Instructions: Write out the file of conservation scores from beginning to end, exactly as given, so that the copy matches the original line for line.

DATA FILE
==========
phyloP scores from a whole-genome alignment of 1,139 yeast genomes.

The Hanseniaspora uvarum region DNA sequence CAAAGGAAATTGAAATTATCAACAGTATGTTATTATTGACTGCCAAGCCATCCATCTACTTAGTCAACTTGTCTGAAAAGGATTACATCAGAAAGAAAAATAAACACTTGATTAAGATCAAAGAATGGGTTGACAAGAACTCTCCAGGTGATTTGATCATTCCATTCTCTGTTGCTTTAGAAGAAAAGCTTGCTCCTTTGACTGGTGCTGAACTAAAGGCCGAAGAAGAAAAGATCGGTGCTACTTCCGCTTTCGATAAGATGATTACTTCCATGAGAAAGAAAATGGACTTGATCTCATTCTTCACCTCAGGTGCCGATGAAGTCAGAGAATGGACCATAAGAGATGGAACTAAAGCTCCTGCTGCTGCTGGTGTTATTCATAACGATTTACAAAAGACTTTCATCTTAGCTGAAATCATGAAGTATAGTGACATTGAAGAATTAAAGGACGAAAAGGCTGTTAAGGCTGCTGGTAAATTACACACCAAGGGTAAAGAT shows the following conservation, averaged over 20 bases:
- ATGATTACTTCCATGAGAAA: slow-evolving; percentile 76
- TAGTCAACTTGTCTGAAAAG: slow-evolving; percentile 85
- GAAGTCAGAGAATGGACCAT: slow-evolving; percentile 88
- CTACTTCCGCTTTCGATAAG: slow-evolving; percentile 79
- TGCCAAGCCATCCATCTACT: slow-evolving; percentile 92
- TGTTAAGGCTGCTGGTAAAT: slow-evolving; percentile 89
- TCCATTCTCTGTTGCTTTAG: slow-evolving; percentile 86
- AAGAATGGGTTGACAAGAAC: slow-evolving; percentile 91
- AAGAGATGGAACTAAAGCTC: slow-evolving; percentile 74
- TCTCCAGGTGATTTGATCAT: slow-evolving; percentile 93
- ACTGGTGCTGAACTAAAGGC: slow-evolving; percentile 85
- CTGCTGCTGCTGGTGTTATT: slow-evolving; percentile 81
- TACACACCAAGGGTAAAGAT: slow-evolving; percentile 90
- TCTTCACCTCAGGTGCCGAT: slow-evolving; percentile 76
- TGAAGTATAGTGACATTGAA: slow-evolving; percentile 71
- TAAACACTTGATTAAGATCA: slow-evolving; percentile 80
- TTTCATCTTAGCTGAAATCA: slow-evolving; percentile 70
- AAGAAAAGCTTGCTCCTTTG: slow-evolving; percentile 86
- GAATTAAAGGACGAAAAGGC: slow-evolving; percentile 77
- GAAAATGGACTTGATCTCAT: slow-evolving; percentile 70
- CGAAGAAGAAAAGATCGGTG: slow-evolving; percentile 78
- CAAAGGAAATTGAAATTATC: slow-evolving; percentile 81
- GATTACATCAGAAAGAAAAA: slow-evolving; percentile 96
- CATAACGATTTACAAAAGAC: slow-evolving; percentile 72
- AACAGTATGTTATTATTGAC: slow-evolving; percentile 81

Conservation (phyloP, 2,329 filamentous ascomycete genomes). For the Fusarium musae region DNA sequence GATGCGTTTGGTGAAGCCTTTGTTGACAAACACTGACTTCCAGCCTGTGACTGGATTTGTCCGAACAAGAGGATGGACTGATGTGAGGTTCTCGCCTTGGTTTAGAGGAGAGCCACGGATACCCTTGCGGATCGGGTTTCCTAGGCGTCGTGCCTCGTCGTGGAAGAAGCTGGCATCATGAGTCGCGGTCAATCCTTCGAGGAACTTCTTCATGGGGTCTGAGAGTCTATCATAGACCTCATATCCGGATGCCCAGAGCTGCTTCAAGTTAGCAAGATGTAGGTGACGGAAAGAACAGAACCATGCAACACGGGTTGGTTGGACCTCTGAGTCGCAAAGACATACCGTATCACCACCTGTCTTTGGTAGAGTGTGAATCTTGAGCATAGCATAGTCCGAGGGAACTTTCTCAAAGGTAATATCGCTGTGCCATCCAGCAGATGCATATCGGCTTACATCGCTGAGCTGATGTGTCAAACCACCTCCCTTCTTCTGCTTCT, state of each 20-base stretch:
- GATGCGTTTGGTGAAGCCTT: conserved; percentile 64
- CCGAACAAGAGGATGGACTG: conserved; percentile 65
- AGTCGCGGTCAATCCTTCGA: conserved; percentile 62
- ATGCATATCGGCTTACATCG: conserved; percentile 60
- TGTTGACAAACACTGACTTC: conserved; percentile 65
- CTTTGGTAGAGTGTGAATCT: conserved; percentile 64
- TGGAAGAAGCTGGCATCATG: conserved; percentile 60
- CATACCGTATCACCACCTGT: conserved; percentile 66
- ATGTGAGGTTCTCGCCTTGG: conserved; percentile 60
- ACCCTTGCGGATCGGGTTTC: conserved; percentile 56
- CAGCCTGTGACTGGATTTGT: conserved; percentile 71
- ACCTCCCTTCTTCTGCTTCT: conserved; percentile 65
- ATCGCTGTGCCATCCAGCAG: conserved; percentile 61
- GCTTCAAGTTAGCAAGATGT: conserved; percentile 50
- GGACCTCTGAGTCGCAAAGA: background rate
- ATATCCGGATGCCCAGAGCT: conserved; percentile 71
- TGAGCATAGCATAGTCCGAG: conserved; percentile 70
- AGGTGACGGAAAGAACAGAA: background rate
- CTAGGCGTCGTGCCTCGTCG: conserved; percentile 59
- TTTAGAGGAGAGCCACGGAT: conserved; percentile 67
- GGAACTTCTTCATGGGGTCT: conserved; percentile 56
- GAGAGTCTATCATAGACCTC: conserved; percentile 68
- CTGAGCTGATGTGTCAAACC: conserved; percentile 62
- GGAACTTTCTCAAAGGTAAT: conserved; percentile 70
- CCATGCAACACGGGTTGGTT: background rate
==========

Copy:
phyloP scores from a whole-genome alignment of 1,139 yeast genomes.

The Hanseniaspora uvarum region DNA sequence CAAAGGAAATTGAAATTATCAACAGTATGTTATTATTGACTGCCAAGCCATCCATCTACTTAGTCAACTTGTCTGAAAAGGATTACATCAGAAAGAAAAATAAACACTTGATTAAGATCAAAGAATGGGTTGACAAGAACTCTCCAGGTGATTTGATCATTCCATTCTCTGTTGCTTTAGAAGAAAAGCTTGCTCCTTTGACTGGTGCTGAACTAAAGGCCGAAGAAGAAAAGATCGGTGCTACTTCCGCTTTCGATAAGATGATTACTTCCATGAGAAAGAAAATGGACTTGATCTCATTCTTCACCTCAGGTGCCGATGAAGTCAGAGAATGGACCATAAGAGATGGAACTAAAGCTCCTGCTGCTGCTGGTGTTATTCATAACGATTTACAAAAGACTTTCATCTTAGCTGAAATCATGAAGTATAGTGACATTGAAGAATTAAAGGACGAAAAGGCTGTTAAGGCTGCTGGTAAATTACACACCAAGGGTAAAGAT shows the following conservation, averaged over 20 bases:
- ATGATTACTTCCATGAGAAA: slow-evolving; percentile 76
- TAGTCAACTTGTCTGAAAAG: slow-evolving; percentile 85
- GAAGTCAGAGAATGGACCAT: slow-evolving; percentile 88
- CTACTTCCGCTTTCGATAAG: slow-evolving; percentile 79
- TGCCAAGCCATCCATCTACT: slow-evolving; percentile 92
- TGTTAAGGCTGCTGGTAAAT: slow-evolving; percentile 89
- TCCATTCTCTGTTGCTTTAG: slow-evolving; percentile 86
- AAGAATGGGTTGACAAGAAC: slow-evolving; percentile 91
- AAGAGATGGAACTAAAGCTC: slow-evolving; percentile 74
- TCTCCAGGTGATTTGATCAT: slow-evolving; percentile 93
- ACTGGTGCTGAACTAAAGGC: slow-evolving; percentile 85
- CTGCTGCTGCTGGTGTTATT: slow-evolving; percentile 81
- TACACACCAAGGGTAAAGAT: slow-evolving; percentile 90
- TCTTCACCTCAGGTGCCGAT: slow-evolving; percentile 76
- TGAAGTATAGTGACATTGAA: slow-evolving; percentile 71
- TAAACACTTGATTAAGATCA: slow-evolving; percentile 80
- TTTCATCTTAGCTGAAATCA: slow-evolving; percentile 70
- AAGAAAAGCTTGCTCCTTTG: slow-evolving; percentile 86
- GAATTAAAGGACGAAAAGGC: slow-evolving; percentile 77
- GAAAATGGACTTGATCTCAT: slow-evolving; percentile 70
- CGAAGAAGAAAAGATCGGTG: slow-evolving; percentile 78
- CAAAGGAAATTGAAATTATC: slow-evolving; percentile 81
- GATTACATCAGAAAGAAAAA: slow-evolving; percentile 96
- CATAACGATTTACAAAAGAC: slow-evolving; percentile 72
- AACAGTATGTTATTATTGAC: slow-evolving; percentile 81

Conservation (phyloP, 2,329 filamentous ascomycete genomes). For the Fusarium musae region DNA sequence GATGCGTTTGGTGAAGCCTTTGTTGACAAACACTGACTTCCAGCCTGTGACTGGATTTGTCCGAACAAGAGGATGGACTGATGTGAGGTTCTCGCCTTGGTTTAGAGGAGAGCCACGGATACCCTTGCGGATCGGGTTTCCTAGGCGTCGTGCCTCGTCGTGGAAGAAGCTGGCATCATGAGTCGCGGTCAATCCTTCGAGGAACTTCTTCATGGGGTCTGAGAGTCTATCATAGACCTCATATCCGGATGCCCAGAGCTGCTTCAAGTTAGCAAGATGTAGGTGACGGAAAGAACAGAACCATGCAACACGGGTTGGTTGGACCTCTGAGTCGCAAAGACATACCGTATCACCACCTGTCTTTGGTAGAGTGTGAATCTTGAGCATAGCATAGTCCGAGGGAACTTTCTCAAAGGTAATATCGCTGTGCCATCCAGCAGATGCATATCGGCTTACATCGCTGAGCTGATGTGTCAAACCACCTCCCTTCTTCTGCTTCT, state of each 20-base stretch:
- GATGCGTTTGGTGAAGCCTT: conserved; percentile 64
- CCGAACAAGAGGATGGACTG: conserved; percentile 65
- AGTCGCGGTCAATCCTTCGA: conserved; percentile 62
- ATGCATATCGGCTTACATCG: conserved; percentile 60
- TGTTGACAAACACTGACTTC: conserved; percentile 65
- CTTTGGTAGAGTGTGAATCT: conserved; percentile 64
- TGGAAGAAGCTGGCATCATG: conserved; percentile 60
- CATACCGTATCACCACCTGT: conserved; percentile 66
- ATGTGAGGTTCTCGCCTTGG: conserved; percentile 60
- ACCCTTGCGGATCGGGTTTC: conserved; percentile 56
- CAGCCTGTGACTGGATTTGT: conserved; percentile 71
- ACCTCCCTTCTTCTGCTTCT: conserved; percentile 65
- ATCGCTGTGCCATCCAGCAG: conserved; percentile 61
- GCTTCAAGTTAGCAAGATGT: conserved; percentile 50
- GGACCTCTGAGTCGCAAAGA: background rate
- ATATCCGGATGCCCAGAGCT: conserved; percentile 71
- TGAGCATAGCATAGTCCGAG: conserved; percentile 70
- AGGTGACGGAAAGAACAGAA: background rate
- CTAGGCGTCGTGCCTCGTCG: conserved; percentile 59
- TTTAGAGGAGAGCCACGGAT: conserved; percentile 67
- GGAACTTCTTCATGGGGTCT: conserved; percentile 56
- GAGAGTCTATCATAGACCTC: conserved; percentile 68
- CTGAGCTGATGTGTCAAACC: conserved; percentile 62
- GGAACTTTCTCAAAGGTAAT: conserved; percentile 70
- CCATGCAACACGGGTTGGTT: background rate